In this situation, controlling pollution remains more than a serious problem. Though the Union environment minister recently claimed that India has achieved close to 27% of the area under conservation with its protective area network that includes reserved forests, national parks, wildlife, sanctuaries, mangroves, Ramsar sites and eco-sensitive zones, the path to sustainability is a long way to go.
However, reports point out that forests are indiscriminately felled for so-called development purposes with no programme of massive afforestation. Balancing heat intensity and countering global warming remains a big challenge, not just for India but many other tropical countries in the Third World.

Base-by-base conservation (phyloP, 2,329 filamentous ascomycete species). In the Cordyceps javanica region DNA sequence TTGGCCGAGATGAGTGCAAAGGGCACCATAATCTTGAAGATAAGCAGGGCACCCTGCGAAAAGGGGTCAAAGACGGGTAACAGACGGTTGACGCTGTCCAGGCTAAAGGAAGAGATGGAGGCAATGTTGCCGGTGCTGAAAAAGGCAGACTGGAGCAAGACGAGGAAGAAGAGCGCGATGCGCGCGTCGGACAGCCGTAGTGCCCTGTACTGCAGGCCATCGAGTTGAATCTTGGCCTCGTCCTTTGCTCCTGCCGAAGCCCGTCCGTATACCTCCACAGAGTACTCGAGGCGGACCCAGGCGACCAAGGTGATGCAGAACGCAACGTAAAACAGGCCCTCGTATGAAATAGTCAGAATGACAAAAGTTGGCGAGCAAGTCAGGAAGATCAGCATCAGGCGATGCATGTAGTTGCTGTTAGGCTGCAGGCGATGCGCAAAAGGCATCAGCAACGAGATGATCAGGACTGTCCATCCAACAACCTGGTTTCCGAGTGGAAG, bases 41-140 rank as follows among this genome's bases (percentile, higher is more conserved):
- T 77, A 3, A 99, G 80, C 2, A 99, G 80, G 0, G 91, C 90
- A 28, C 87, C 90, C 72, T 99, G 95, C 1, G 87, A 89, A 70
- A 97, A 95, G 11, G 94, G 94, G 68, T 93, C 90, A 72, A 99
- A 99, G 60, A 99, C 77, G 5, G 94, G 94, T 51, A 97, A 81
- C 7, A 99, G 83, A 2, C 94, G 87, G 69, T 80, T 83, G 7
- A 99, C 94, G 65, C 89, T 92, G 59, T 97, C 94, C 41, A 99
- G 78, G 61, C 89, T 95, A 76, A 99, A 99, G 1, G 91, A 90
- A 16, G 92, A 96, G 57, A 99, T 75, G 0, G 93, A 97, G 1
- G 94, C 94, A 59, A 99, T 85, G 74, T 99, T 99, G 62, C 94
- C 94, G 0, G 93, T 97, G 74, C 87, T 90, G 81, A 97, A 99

Research and innovation need to be explored for more efficient transport and energy policies with an eye on curbing environmental degradation. Though the expertise is available, this is not being utilised so as not to disturb the cozy relationship between politicians and industrialists. But considering the serious consequences of warming, India must be more vigilant. Thus, the Mission LIFE movement, launched by Prime Minister Modi in October last year, aiming towards environmentally conscious lifestyle, should not be just jargon. It would be keenly watched how soon it becomes a reality if we are serious about achieving the sustainable path of growth. — INFA